Nutrition Day 4 – Reading food labels

How funny is this cartoon?  As much as I hate mean people, that is how much I love funny people.  I have to get right down to it today.  Ironically, I have to go into the city to take my daughter to a cupcake making class.  If I were a better mother, I’d take her to an organic farm and teach her how to dig through two feet of snow for root vegetables.  Label reading is critical to making healthy choices but it is simple and you are all very smart so this should be easy.  I know that you don’t have time to read the label on everything that you buy every time you buy it.  That’s why you should have your healthy favorites and go to’s to make shopping easy.  If you are buying something for the first time, here are the five things that you should be looking for.  It is o.k. to have some balance in your pantry but if you are going to eat junk, you should at least know what your are getting yourself into.

1.  Serving size – This is so important because sometimes you will look at the fat content in say, a chocolate covered cookie and you will be pleasantly surprised.  You will then realize that a serving size is 1/2 cookie and since you are accustomed to wolfing down a whole sleeve, suddenly 4g of fat isn’t looking so good.

2.  Calories and fats – This is especially important if you are trying to lose weight.  Your total caloric intake is pretty obvious.  If you are on a diet, women should shoot for about 1200 calories a day and men should aim for less than 2000. Click here for a cool calorie calculator.   Fat free isn’t necessarily the way to go but you should avoid foods that have a high percentage of calories from fat.  Your total fat intake for the day should be between 25-35% – less if you are trying to lose weight.  If you stick to foods that have a low percentage of fat to start with, you won’t have to think about fat at all.  Here’s a comparison.  Pepperidge Farm Pretzel Thins have 110 calories and no fat.  Frito Lay Fritos (which in my opinion are the most underrated chip) have 160 calories (not terribly more) but 90 of those calories come from fat.  I’m not great at math but that is over 50%.  Ouch.  When it comes to types of fats and cardiovascular health, stay away from Trans Fats at all costs unless you are really dying for a stent.  Be more accepting of unsaturated fats than of saturated fats.  Click here for more on fat.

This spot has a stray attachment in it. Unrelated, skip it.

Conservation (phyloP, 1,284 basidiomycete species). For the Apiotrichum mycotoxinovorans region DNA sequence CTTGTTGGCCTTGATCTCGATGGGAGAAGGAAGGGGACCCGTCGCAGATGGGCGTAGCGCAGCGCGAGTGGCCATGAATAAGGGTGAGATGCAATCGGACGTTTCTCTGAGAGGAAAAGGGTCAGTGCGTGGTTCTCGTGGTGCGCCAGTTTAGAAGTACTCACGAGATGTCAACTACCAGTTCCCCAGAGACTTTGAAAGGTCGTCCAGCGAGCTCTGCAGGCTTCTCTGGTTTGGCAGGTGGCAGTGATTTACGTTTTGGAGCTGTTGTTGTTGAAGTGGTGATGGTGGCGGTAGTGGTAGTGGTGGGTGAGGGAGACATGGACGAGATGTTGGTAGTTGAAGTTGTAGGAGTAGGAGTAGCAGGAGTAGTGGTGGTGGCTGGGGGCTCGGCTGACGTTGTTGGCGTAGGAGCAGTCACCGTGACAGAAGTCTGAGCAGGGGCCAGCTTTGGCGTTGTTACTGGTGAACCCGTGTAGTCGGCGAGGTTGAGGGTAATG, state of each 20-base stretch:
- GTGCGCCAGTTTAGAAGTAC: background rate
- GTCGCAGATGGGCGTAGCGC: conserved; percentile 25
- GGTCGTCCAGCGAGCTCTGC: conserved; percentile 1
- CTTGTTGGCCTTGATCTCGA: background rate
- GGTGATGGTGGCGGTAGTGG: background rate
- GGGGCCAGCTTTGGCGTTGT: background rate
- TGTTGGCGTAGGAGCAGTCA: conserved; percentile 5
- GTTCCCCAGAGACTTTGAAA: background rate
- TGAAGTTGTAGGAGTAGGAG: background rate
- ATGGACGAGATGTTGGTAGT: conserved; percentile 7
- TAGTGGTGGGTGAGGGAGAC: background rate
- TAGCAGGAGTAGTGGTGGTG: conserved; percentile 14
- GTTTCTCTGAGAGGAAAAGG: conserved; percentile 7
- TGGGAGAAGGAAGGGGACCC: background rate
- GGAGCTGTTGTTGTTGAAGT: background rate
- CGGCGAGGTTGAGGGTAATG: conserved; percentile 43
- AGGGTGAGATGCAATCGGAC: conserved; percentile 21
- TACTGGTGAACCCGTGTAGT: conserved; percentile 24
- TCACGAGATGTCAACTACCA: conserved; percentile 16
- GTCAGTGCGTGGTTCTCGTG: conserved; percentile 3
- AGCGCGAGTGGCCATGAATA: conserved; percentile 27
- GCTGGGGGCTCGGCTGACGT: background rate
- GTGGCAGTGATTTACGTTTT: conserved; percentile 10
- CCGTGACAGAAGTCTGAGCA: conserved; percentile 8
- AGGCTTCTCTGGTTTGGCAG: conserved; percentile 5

3.  Fiber – Remember that fiber not only keeps things moving in the right direction, it is great for weight loss and disease prevention.  Women should get about 20g in their diet each day and men should get about 30g.  The fiber bars and fiber cereals they make now taste really good, especially if you have them with some fruit.  Don’t be fooled though.  Taste and enjoying your meal are important too.  I am looking at two boxes of pasta.  One is a whole grain, “heart healthy” fusilli, which I bought because I thought it would look good in my cart in case any YesFive readers spotted me.  The other is Barilla Ziti.  The only difference is that while the ziti has 2 grams of fiber, the fusilli has 6 grams.  Yes, that is four extra grams of fiber but if you can find a different way to get enough fiber into yourself and your kids, go for it.  The whole grain definitely does not taste as good.

4.  Sugars – The bottom line is that sugar in excess is not good for you.  The jury is still out on what types of sugars are better than others but everyone agrees that sugar leads to weight gain, bloating and increased risk for heart disease, type 2 diabetes and likely, some cancers.  Unless you can find a dentist to extract all your sweet teeth, like me, you probably need some sugar to get through the day.  There is sugar in almost everything that is palatable and recommendations on how much is o.k. are confusing.  Sugar represents an empty calorie, that is, it has no nutritional benefit.  The clearest guideline, although I can’t believe anyone can do this, is to limit sugar intake to 8 teaspoons or about 32 grams per day.  This might not sound like a lot, but look at the label on your syrup, your ketchup and your oatmeal and you will realize how little this is.  There’s the info.  You are on your own on this one – I put 4 teaspoons of sugar in my 2 cups of tea this morning.

5.  Ingredients – I have never been good at foreign languages and the ingredient section of a nutrition label is no exception.  If you cannot pronounce or have never heard of half of the ingredients, don’t buy it.  If there are more numbers than letters, don’t buy it.  If you are looking for allergy information, under the ingredients, the manufacturer has to list anything the product contains or may contain that has allergenic potential.

There you have it … labels 101.  My personal take-home message is that just because the box is brown or says “healthy” does not necessarily make it so.  Do a little comparison before you sacrifice taste.  I would rather my children eat something nutritious with a little more fat than push away something that is fat-free.  The same is true for organic foods.  Chef Ellen reminded me to reinforce that organic cookies and organic chips are still junk food.  Their ingredients just weren’t grown with the help of a lot of chemicals.  Go have an apple.  I am off to learn how to make the perfect cupcake – it is all about balance.

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